3. Cooling Coil: The cooling coil cools the air to the desired temperature. In addition to cooling the air, moisture is removed from the air in a dehumidification process based on the properties of air.

4. Heating Coil: The heating coil can have a hot water or steam medium. The primary purpose of this coil is to heat the air to a required temperature.

5. Humidifier: A humidifier adds moisture to the air in the heating mode, if required. Humidifiers are commonly served by a steam manifold.

6. Fan: The fan pressurizes the air so it can travel through the ductwork to the space requiring the air.

7. Ductwork: The ductwork serves as a pathway for the transportation of the air from the air handling unit to the space.

Diffuser: The diffuser is the component of the system that ultimately delivers the air to the space. A diffuser regulates velocity of the entering air, throw pattern, and volume of entering air through the use of an integral volume damper. In VAV systems, linear slot diffusers are usually preferred to traditional square diffusers. Since linear slot diffusers have a plenum attached to the register, they can more evenly distribute air at times when the delivered air volume is low. If a traditional square diffuser is used on a VAV system, a puddling effect often occurs where the cold air just drops to the floor, instead of being circulated around the room.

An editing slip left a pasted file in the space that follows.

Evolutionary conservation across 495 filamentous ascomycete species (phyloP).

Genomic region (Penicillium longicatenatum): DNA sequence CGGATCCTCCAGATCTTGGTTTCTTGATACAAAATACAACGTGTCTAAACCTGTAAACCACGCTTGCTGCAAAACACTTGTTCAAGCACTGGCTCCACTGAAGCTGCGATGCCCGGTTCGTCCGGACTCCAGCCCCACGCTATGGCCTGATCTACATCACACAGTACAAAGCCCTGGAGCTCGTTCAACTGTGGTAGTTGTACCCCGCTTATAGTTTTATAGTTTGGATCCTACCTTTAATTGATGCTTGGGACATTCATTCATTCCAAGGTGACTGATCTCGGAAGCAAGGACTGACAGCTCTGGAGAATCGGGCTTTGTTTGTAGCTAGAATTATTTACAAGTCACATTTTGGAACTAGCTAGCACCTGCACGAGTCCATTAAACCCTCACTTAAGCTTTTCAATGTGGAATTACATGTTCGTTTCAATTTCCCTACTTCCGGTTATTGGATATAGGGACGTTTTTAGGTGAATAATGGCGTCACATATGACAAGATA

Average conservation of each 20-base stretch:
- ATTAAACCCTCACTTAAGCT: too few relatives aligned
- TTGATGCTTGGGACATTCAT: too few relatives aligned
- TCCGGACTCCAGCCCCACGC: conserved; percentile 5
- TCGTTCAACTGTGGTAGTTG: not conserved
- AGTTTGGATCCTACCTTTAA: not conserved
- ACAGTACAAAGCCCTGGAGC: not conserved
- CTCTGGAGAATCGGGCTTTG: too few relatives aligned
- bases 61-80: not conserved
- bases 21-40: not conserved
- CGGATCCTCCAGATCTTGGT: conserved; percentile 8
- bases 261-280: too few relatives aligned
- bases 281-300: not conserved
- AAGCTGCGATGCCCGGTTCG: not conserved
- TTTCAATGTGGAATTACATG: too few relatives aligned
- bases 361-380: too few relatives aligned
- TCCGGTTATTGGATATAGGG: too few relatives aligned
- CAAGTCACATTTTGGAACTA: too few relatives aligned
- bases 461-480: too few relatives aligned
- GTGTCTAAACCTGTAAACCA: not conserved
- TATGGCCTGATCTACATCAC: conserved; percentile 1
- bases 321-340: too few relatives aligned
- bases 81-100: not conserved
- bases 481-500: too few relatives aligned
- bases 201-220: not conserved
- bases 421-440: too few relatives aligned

VAV Box Components:

VAV Box with Inlet and Actuator

Casing: See diagram above for description.

Inlet: The inlet is a round connection to the VAV box from the often square supply ductwork.

Damper: The damper is a component which can open or close to vary the volume of air passed through the VAV box.

Damper Shaft: The damper shaft is the operational tool that allows the damper to open or close. The shaft is connected to a motor (actuator), which is interlocked with the room thermostat.

Fan: A fan is a component of a fan powered VAV box, which is not shown above. The fan helps to improve air velocity during times of low volumetric flow rates.

Reheat Coil: A heating coil can be added to a VAV box to improve air volume and velocity when a room nears its design temperature.

Thermostat: The thermostat is placed within the space and allows the occupant to control the temperature. The thermostat is interlocked with the damper shaft to control the position of the damper.

Types of VAV Systems:

Traditional: A traditional VAV system consists of a VAV box with a damper to control the volume of air delivered to a space. When the space approaches design conditions, the damper may close to provide only 15% of the design cfm.